Canadians are far too complacent about the service they're getting from their financial advisers.
That's the conclusion that Adam Hennick of Hennick Wealth Management draws from a survey his firm commissioned about attitudes toward advisers. A total of 1,067 adults were surveyed and just over one-third worked with an adviser. In that group, only 1 per cent disagreed with the statement that their adviser could be trusted to work in their best interests. A similar story was told in a question about whether advisers provide valuable advice – just 1 per cent disagreed.
Survey results like these have been used many times over the years to enhance the reputation of the advisory business. But the firm that commissioned this particular poll isn't doing that. Instead, it's accusing investors of not being critical enough of the quality of advice they receive.
"This survey should set off red alert sirens that Canadians are too apathetic when it comes to their financial advisers' performance," Mr. Hennick, CEO of Hennick Wealth Management, said in a news release about the survey. "Canadians need to be a little less polite, ask more questions of their advisors, and ensure that they are getting the best performance possible for their portfolio."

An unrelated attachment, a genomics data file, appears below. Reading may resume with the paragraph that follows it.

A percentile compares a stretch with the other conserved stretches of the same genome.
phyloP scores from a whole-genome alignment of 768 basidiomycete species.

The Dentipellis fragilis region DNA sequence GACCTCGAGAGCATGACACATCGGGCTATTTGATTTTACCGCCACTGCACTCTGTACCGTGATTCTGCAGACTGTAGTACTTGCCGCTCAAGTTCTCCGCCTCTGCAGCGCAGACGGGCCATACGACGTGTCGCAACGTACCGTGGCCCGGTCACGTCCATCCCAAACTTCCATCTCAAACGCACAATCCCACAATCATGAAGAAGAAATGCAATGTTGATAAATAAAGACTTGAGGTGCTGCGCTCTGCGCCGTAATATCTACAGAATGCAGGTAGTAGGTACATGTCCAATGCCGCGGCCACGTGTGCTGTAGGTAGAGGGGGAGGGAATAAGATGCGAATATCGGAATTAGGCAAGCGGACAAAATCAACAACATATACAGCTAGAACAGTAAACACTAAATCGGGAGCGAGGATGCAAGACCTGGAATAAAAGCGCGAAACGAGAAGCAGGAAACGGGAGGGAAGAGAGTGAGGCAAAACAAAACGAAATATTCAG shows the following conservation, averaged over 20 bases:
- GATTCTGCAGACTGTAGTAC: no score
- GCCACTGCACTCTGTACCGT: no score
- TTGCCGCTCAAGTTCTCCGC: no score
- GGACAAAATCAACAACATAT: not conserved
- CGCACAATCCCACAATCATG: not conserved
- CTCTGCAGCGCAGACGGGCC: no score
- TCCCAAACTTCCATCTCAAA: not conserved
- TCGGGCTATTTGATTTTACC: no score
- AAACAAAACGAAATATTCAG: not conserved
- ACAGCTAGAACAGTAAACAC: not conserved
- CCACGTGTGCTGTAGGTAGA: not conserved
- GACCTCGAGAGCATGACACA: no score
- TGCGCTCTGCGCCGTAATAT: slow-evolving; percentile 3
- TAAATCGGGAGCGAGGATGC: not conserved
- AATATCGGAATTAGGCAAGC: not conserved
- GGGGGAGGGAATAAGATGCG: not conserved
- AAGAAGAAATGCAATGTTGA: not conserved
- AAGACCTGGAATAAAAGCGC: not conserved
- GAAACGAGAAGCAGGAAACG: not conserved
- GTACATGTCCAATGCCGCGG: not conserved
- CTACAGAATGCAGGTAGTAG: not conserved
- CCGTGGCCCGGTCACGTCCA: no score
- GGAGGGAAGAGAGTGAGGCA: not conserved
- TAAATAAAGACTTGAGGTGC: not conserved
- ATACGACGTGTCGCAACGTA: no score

The subtext here is that some advisers aren't doing the job, which is a surprising thing to hear from a wealth management firm. Get used to it. We're entering a period of rapid changes for the advisory business in which the people who actually advise will try to separate themselves from investment salespeople who are advisers in name only.
Apathy is one reason for the high level of client satisfaction with advisers. Another is that financial markets have been performing well lately, despite lingering economic weakness in Canada and many other countries. Give investors good returns and they're not liable to ask questions about the service they're getting from their advisers.
As Mr. Hennick suggests, that's not a good approach. Advisers should be judged by the comprehensiveness and quality of the financial planning they provide as much as investment returns. Here's a quick checklist to see if your adviser is actually advising you:
- You meet at least annually to discuss results and changes in your situation
- You have a financial plan that was developed by your adviser after asking you a battery of questions.
- You have discussed aspects of your finances that go beyond investments, including your debt levels (mortgage included), taxes, family obligations and intentions for retirement.
Those great investment returns we've seen lately will fade at some point. If you're dealing with an investment sales person and not a true adviser, so will the sort of high satisfaction ratings that were found in that Hennick survey.